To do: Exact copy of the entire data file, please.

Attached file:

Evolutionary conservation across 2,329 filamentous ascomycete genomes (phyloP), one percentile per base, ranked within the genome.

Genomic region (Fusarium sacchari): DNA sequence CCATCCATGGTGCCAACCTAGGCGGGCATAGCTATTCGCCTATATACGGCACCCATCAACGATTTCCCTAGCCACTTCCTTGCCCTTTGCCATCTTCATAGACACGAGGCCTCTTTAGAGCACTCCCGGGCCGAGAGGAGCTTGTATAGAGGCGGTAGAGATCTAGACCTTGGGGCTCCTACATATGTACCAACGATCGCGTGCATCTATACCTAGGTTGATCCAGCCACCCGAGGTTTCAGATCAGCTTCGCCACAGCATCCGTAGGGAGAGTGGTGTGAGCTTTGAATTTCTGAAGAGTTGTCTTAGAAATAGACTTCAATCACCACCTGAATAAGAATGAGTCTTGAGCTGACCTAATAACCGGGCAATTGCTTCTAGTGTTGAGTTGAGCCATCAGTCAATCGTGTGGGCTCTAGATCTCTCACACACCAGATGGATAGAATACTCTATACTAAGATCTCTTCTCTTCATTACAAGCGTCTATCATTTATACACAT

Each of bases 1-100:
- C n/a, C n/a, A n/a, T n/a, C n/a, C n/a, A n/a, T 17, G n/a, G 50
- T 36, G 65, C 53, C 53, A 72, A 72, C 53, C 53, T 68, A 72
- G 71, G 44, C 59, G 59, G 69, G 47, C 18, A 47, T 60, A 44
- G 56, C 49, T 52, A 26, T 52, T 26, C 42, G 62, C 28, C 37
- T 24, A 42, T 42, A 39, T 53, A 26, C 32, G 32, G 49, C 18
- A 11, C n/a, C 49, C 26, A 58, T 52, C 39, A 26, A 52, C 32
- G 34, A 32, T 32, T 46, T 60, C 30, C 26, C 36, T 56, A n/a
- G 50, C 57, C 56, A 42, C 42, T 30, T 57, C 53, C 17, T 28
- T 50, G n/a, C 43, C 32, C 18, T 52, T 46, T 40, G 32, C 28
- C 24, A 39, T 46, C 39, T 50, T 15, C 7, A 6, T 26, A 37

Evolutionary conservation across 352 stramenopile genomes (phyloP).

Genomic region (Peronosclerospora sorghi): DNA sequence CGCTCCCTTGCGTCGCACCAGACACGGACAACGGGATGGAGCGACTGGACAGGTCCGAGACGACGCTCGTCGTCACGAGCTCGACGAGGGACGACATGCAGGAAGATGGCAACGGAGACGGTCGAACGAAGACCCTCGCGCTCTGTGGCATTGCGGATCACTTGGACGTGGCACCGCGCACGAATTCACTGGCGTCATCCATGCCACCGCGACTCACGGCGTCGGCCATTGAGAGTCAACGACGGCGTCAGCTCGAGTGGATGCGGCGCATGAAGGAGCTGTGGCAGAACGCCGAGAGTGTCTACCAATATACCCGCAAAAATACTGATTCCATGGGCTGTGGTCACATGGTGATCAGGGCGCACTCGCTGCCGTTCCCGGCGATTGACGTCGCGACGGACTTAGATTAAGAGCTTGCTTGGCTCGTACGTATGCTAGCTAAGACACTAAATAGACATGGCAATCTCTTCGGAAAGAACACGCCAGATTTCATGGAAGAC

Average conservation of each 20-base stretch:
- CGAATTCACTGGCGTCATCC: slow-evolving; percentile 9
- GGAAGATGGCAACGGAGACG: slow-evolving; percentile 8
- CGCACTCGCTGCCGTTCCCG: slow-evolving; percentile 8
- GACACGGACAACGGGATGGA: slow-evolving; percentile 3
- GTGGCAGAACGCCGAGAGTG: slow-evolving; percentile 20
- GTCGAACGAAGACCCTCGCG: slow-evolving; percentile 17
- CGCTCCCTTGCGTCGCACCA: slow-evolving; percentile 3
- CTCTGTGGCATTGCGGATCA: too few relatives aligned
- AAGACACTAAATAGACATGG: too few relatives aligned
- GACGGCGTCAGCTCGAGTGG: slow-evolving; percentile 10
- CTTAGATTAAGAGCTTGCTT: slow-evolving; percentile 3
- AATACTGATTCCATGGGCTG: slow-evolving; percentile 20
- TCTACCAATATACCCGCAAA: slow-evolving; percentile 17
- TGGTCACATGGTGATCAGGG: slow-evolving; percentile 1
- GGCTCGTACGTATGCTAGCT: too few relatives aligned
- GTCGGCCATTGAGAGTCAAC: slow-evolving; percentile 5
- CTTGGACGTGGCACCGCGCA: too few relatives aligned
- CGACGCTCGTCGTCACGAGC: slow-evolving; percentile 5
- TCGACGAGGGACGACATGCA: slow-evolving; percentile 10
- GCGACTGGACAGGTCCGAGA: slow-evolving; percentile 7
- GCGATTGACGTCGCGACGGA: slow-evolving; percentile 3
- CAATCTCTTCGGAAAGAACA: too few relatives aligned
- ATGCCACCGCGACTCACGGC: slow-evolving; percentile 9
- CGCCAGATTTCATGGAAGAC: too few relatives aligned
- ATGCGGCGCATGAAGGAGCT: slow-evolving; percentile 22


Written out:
Evolutionary conservation across 2,329 filamentous ascomycete genomes (phyloP), one percentile per base, ranked within the genome.

Genomic region (Fusarium sacchari): DNA sequence CCATCCATGGTGCCAACCTAGGCGGGCATAGCTATTCGCCTATATACGGCACCCATCAACGATTTCCCTAGCCACTTCCTTGCCCTTTGCCATCTTCATAGACACGAGGCCTCTTTAGAGCACTCCCGGGCCGAGAGGAGCTTGTATAGAGGCGGTAGAGATCTAGACCTTGGGGCTCCTACATATGTACCAACGATCGCGTGCATCTATACCTAGGTTGATCCAGCCACCCGAGGTTTCAGATCAGCTTCGCCACAGCATCCGTAGGGAGAGTGGTGTGAGCTTTGAATTTCTGAAGAGTTGTCTTAGAAATAGACTTCAATCACCACCTGAATAAGAATGAGTCTTGAGCTGACCTAATAACCGGGCAATTGCTTCTAGTGTTGAGTTGAGCCATCAGTCAATCGTGTGGGCTCTAGATCTCTCACACACCAGATGGATAGAATACTCTATACTAAGATCTCTTCTCTTCATTACAAGCGTCTATCATTTATACACAT

Each of bases 1-100:
- C n/a, C n/a, A n/a, T n/a, C n/a, C n/a, A n/a, T 17, G n/a, G 50
- T 36, G 65, C 53, C 53, A 72, A 72, C 53, C 53, T 68, A 72
- G 71, G 44, C 59, G 59, G 69, G 47, C 18, A 47, T 60, A 44
- G 56, C 49, T 52, A 26, T 52, T 26, C 42, G 62, C 28, C 37
- T 24, A 42, T 42, A 39, T 53, A 26, C 32, G 32, G 49, C 18
- A 11, C n/a, C 49, C 26, A 58, T 52, C 39, A 26, A 52, C 32
- G 34, A 32, T 32, T 46, T 60, C 30, C 26, C 36, T 56, A n/a
- G 50, C 57, C 56, A 42, C 42, T 30, T 57, C 53, C 17, T 28
- T 50, G n/a, C 43, C 32, C 18, T 52, T 46, T 40, G 32, C 28
- C 24, A 39, T 46, C 39, T 50, T 15, C 7, A 6, T 26, A 37

Evolutionary conservation across 352 stramenopile genomes (phyloP).

Genomic region (Peronosclerospora sorghi): DNA sequence CGCTCCCTTGCGTCGCACCAGACACGGACAACGGGATGGAGCGACTGGACAGGTCCGAGACGACGCTCGTCGTCACGAGCTCGACGAGGGACGACATGCAGGAAGATGGCAACGGAGACGGTCGAACGAAGACCCTCGCGCTCTGTGGCATTGCGGATCACTTGGACGTGGCACCGCGCACGAATTCACTGGCGTCATCCATGCCACCGCGACTCACGGCGTCGGCCATTGAGAGTCAACGACGGCGTCAGCTCGAGTGGATGCGGCGCATGAAGGAGCTGTGGCAGAACGCCGAGAGTGTCTACCAATATACCCGCAAAAATACTGATTCCATGGGCTGTGGTCACATGGTGATCAGGGCGCACTCGCTGCCGTTCCCGGCGATTGACGTCGCGACGGACTTAGATTAAGAGCTTGCTTGGCTCGTACGTATGCTAGCTAAGACACTAAATAGACATGGCAATCTCTTCGGAAAGAACACGCCAGATTTCATGGAAGAC

Average conservation of each 20-base stretch:
- CGAATTCACTGGCGTCATCC: slow-evolving; percentile 9
- GGAAGATGGCAACGGAGACG: slow-evolving; percentile 8
- CGCACTCGCTGCCGTTCCCG: slow-evolving; percentile 8
- GACACGGACAACGGGATGGA: slow-evolving; percentile 3
- GTGGCAGAACGCCGAGAGTG: slow-evolving; percentile 20
- GTCGAACGAAGACCCTCGCG: slow-evolving; percentile 17
- CGCTCCCTTGCGTCGCACCA: slow-evolving; percentile 3
- CTCTGTGGCATTGCGGATCA: too few relatives aligned
- AAGACACTAAATAGACATGG: too few relatives aligned
- GACGGCGTCAGCTCGAGTGG: slow-evolving; percentile 10
- CTTAGATTAAGAGCTTGCTT: slow-evolving; percentile 3
- AATACTGATTCCATGGGCTG: slow-evolving; percentile 20
- TCTACCAATATACCCGCAAA: slow-evolving; percentile 17
- TGGTCACATGGTGATCAGGG: slow-evolving; percentile 1
- GGCTCGTACGTATGCTAGCT: too few relatives aligned
- GTCGGCCATTGAGAGTCAAC: slow-evolving; percentile 5
- CTTGGACGTGGCACCGCGCA: too few relatives aligned
- CGACGCTCGTCGTCACGAGC: slow-evolving; percentile 5
- TCGACGAGGGACGACATGCA: slow-evolving; percentile 10
- GCGACTGGACAGGTCCGAGA: slow-evolving; percentile 7
- GCGATTGACGTCGCGACGGA: slow-evolving; percentile 3
- CAATCTCTTCGGAAAGAACA: too few relatives aligned
- ATGCCACCGCGACTCACGGC: slow-evolving; percentile 9
- CGCCAGATTTCATGGAAGAC: too few relatives aligned
- ATGCGGCGCATGAAGGAGCT: slow-evolving; percentile 22